A tale of a creepy Arab man on the train to Marrakech

An amazing lamp-filled shop in Marrakech

Early the next morning, I was slightly unimpressed that my Fez hostel host hadn’t left out a breakfast package for me as promised. But as it was time to head to the bus station, I had to leave feeling hungry and in need of tea. But as I commented in my last post, it was the host that appeared to be kind of an idiot so I wasn’t really that surprised.

I rode the bus for the next few hours to the capital city of Rabat. I’d considered stopping in Casablanca but heard it was pretty industrial. The only reason most tourists head there is because of the movie Casablanca. Which I haven’t watched. So I thought Rabat would be the better option. I was again unimpressed to find out on arrival in Rabat that there were again no luggage storage facilities. And not in the train station either which I found very odd with Rabat being the capital city.

It was hot and sweaty. My stomach was rumbling and shoulders aching with the weight of my bag. I was wearing clothing that covered most of my skin as dressing conservatively is highly recommended for Morocco. I didn’t feel like I needed to wear a head scarf there although I did during my first day in Tangier as all the male attention was a bit overwhelming. Being blonde tends to generate even more attention.

So let’s talk about Moroccan men. I mentioned in another post how the attitude of Arabic men towards women is markedly different in contrast to the rest of the world. But what does this translate to. Well Moroccan women all wear headscarves covering all hair, along with often a type of long sleeved dress extending down to ankle-length called a djellaba. The younger women still wear headscarves but usually with normal clothes which are always long-sleeved with trousers. The only exposed skin is the face, hands and feet. The men and children seemed to wear anything although not shorts. I found it wasn’t difficult to dress conservatively although I could sense it would get harder as the heat increased in summer. A scarf was great for converting my lower/necked tops into a more appropriate style.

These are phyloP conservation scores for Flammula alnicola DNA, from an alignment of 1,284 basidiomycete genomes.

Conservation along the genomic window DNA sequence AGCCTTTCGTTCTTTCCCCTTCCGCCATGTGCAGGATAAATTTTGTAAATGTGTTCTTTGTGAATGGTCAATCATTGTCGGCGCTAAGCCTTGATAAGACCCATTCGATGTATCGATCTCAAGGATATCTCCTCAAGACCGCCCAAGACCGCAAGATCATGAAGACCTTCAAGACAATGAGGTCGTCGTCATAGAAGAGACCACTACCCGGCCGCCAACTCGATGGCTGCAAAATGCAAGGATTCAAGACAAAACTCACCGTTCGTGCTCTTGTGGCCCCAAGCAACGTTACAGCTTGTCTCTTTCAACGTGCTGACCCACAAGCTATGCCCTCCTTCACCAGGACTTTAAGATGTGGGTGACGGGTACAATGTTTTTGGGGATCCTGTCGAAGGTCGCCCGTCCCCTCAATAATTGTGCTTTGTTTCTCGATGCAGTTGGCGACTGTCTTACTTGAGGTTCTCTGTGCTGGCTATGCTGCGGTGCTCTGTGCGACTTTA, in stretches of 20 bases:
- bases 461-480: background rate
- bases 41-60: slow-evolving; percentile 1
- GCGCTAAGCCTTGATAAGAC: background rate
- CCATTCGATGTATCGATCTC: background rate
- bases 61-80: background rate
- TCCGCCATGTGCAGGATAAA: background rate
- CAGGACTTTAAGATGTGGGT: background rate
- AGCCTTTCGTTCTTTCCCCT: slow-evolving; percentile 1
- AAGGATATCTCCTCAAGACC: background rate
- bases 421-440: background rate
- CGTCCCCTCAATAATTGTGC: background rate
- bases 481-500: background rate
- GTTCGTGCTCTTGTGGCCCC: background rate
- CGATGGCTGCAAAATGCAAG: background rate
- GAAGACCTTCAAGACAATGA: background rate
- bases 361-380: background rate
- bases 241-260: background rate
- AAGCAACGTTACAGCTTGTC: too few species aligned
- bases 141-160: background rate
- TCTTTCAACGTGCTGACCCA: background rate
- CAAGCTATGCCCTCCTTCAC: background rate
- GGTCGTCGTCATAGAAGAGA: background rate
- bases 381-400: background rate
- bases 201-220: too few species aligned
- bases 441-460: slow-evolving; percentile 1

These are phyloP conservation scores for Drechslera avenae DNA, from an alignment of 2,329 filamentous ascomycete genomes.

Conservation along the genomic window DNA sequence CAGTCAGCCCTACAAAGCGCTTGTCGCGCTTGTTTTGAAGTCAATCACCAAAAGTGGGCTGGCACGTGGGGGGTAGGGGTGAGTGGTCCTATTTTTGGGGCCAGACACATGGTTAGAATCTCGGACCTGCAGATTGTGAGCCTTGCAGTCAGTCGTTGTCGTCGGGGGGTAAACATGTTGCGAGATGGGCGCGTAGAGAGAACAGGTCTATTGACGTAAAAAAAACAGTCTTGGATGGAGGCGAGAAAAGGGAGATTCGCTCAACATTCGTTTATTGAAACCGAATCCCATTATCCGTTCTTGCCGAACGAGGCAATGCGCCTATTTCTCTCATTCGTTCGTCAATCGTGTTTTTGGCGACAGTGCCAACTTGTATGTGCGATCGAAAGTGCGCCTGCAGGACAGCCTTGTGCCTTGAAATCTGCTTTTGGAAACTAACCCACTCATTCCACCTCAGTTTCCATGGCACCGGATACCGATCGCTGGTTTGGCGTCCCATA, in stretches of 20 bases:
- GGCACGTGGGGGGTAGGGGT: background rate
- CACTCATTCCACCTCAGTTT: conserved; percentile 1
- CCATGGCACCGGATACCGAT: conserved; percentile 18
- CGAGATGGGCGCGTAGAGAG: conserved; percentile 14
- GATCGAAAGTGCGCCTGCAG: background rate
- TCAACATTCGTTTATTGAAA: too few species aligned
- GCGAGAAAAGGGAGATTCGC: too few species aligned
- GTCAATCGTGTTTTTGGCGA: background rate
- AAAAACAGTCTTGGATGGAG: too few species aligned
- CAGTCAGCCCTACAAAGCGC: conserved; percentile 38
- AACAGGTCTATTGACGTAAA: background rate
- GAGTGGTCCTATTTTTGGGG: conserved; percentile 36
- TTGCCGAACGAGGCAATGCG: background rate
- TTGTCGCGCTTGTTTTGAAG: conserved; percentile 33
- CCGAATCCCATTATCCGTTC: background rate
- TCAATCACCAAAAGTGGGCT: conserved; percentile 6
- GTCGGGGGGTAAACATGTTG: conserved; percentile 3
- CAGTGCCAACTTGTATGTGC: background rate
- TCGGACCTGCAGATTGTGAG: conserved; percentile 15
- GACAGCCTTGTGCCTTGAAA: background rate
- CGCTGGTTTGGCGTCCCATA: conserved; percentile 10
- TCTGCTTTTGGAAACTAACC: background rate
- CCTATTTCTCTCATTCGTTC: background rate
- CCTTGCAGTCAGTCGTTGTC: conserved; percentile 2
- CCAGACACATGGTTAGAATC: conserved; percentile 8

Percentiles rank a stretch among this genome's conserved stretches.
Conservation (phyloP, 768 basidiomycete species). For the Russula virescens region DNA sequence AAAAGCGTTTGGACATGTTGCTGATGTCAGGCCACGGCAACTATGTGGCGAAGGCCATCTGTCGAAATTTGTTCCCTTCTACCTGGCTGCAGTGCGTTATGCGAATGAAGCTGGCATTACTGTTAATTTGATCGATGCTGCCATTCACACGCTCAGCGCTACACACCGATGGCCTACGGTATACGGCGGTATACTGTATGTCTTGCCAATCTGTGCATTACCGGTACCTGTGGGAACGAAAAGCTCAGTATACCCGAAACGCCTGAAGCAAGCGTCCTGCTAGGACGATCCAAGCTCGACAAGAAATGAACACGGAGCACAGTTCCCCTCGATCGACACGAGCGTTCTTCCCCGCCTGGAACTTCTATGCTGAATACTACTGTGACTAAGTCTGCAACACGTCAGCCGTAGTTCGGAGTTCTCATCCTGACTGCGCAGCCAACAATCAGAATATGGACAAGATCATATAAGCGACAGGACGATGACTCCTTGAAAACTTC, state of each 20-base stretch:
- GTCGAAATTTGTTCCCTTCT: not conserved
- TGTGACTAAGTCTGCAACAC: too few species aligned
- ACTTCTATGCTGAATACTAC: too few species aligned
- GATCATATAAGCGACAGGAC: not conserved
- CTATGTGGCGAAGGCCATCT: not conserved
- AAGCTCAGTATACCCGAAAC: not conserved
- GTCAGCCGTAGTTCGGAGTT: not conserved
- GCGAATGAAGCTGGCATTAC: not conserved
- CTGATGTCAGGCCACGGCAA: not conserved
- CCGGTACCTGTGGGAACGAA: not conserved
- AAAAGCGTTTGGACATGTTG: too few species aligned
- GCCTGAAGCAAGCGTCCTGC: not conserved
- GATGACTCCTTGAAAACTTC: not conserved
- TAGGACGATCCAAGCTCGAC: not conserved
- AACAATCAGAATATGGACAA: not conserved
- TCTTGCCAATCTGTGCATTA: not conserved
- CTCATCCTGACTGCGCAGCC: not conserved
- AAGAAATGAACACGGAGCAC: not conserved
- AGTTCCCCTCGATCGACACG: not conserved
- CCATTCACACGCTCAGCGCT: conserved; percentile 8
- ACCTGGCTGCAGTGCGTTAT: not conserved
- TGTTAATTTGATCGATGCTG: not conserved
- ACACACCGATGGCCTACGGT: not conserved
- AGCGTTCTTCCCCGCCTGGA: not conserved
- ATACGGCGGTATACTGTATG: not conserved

Now the deal-breaker. Despite foreign females covering their flesh, it doesn’t stop Moroccan men seeming to think foreign women are easy and loose. And indeed I had so many offers of sex, comments on my appearance, flirting, blown kisses that I felt like a hooker. Interestingly my other mother Julie pointed out on another post that the porn industry has a lot to answer for with making it appear that all white females are sexually available. I really felt the truth of that during my time in Moroccan.

Overall though all this attention was just verbal and gestures. The men wouldn’t come too close and make me feel that I was actually physically threatened. Except for one incident on the train between Rabat and Marrakech.